Recently I’ve been trying to catch up with some of the movies I missed at the Yamagata International Documentary Film Festival, it’s basically impossible to see all the works screened, and so two weeks ago or so I had the chance to watch A House in Ninh Hoa by Philip Widmann and Nguyễn Phương-Đan, a documentary shot in Vietnam and described as follows on the movie’s official page:
The old paternal house of the Le family, set in a rural scenery at the fringes of the small town of Ninh Hoa, close to the southern coast of Vietnam: A household dominated by women, neither rich nor poor, with chicken behind the kitchen and ‘rice paddies bordering the plot.
Through the everyday life of the inhabitants of the house, the constellation of the extended family becomes visible. A constellation that is fundamentally marked by the course that history took in the second half of the 20th century, and that has made Germany a substantial reference point in the life of the Le family.
One part of the family has been living close to the former West German capital of Bonn for more than 40 years while the other part still resides in Ninh Hoa. The community of the Les includes both relatives that are present and absent, and extends into the realm of the spirit world.
Three brothers embody the trajectories that history has taken: One brother was assigned as a diplomat to the embassy of the Republic of Vietnam in Bonn in the early 1970s. He took his wife and children with him. At the end of the war in 1975, the nation that had employed him ceased to exist, and they stayed in West Germany. Another brother who was a soldier disappeared in the last days of the war. His remains have never been found. The third one was sent into a re-education camp after the end of the war. Today, he is the only male family member left in the house in Ninh Hoa.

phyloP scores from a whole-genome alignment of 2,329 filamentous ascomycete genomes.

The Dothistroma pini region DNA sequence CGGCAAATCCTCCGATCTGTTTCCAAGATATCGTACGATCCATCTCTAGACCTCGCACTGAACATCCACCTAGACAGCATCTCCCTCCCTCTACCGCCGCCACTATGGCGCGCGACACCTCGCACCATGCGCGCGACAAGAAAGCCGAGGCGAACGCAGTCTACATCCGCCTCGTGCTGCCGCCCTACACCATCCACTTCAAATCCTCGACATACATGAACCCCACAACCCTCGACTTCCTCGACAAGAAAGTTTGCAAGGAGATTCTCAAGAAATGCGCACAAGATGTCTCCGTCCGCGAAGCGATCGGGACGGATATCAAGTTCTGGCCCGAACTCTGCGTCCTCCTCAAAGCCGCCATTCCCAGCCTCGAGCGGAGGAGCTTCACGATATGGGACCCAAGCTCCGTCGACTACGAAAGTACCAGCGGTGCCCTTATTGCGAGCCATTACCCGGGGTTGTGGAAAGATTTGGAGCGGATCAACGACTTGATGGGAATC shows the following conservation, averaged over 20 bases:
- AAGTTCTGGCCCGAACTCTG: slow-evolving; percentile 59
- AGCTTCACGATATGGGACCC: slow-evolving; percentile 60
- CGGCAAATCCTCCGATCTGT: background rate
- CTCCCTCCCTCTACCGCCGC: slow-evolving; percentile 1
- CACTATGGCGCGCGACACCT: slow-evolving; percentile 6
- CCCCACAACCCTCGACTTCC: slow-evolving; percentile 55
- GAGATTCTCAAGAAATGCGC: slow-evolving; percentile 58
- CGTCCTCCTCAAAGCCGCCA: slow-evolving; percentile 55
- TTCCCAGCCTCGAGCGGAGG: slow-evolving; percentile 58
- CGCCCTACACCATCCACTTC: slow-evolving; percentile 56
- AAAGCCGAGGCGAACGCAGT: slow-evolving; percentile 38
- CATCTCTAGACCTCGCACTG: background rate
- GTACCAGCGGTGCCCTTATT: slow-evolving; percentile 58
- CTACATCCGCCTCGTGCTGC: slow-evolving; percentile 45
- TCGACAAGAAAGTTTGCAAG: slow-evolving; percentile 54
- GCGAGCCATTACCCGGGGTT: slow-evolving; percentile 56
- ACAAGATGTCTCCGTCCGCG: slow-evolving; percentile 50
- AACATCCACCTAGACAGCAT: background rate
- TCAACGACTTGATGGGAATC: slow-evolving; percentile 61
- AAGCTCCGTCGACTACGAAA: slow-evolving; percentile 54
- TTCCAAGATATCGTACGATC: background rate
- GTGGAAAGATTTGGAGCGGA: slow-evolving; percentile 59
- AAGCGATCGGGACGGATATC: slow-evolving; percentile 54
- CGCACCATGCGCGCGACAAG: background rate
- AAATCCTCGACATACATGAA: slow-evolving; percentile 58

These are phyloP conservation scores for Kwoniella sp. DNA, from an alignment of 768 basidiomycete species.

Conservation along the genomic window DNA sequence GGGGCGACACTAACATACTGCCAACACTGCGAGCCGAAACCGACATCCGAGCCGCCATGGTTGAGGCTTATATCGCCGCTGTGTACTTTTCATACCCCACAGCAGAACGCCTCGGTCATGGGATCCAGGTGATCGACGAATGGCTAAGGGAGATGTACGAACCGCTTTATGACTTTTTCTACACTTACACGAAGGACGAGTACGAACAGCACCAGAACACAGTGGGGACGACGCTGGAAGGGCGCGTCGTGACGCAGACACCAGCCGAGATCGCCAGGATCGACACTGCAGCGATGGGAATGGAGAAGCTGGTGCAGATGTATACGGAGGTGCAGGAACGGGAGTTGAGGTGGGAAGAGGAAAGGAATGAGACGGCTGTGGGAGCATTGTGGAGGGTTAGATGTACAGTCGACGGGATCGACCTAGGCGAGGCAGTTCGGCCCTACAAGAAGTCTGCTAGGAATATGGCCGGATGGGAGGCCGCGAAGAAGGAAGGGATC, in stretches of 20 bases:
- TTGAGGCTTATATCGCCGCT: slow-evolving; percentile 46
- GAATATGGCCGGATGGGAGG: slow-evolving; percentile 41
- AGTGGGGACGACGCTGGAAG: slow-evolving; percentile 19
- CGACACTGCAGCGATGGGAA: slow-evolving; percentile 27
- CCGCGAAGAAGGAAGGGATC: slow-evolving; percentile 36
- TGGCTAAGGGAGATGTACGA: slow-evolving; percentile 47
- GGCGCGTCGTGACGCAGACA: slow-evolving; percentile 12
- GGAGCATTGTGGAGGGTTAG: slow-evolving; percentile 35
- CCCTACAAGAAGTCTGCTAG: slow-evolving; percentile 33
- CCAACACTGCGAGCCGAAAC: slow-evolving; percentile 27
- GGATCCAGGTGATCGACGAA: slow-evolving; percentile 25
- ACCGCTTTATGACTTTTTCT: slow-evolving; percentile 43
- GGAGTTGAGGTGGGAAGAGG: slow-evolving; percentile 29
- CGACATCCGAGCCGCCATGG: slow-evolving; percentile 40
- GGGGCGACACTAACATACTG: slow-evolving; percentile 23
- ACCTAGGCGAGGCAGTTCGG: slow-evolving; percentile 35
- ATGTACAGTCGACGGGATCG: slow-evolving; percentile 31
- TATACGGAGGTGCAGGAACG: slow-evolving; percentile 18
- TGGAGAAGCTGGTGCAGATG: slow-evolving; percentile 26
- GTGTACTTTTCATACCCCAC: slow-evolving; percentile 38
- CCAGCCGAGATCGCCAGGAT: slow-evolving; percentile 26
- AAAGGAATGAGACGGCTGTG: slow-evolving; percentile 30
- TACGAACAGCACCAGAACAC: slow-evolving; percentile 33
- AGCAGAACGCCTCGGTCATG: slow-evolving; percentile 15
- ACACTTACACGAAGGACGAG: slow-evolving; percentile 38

A House in Ninh Hoa is the kind of documentary I can easily connect with and relate to, challenging in its form, the movie questions the limits and the ontological foundation of the “genre”, even if it might look just as an “ordinary” documentary, at first glance.
Composed only by static shots, as far as I know there are no camera movements (no even one!), everything in the movie is told in tableaux, sort of Ozu-esque pillow shots, that reveal, fragment after fragment, the family story and the landscape where the movie takes place, and the movie is, to some extent, the very landscapes it depicts. The slow pace of the movie and its insistence on these spaces, domestic and external, build a very specific sense of duration, a cinematic tide that eventually envelopes the viewer in its own rhythm and its own time. This is achieved primarily through the editing, the shot compositions and the use of natural light, all stylistic elements that enhance the digital image, used here its full potential.
The title appears on screen only after 20 minutes or so and while the first fragments of the family stories are hinted here and there, it is only after an hour into the movie that everything becomes clearer, and the complete story of the family is explained in the last scene of the movie, when we see the only male family member left in the house reading from a piece of paper. Widmann and Phương-Đan thus construct the movie by removing information and data, and focusing instead on those elements usually considered secondary or peripheral such as anodyne landscapes and daily activities, presenting the family stories through an elliptical and fragmented narrative.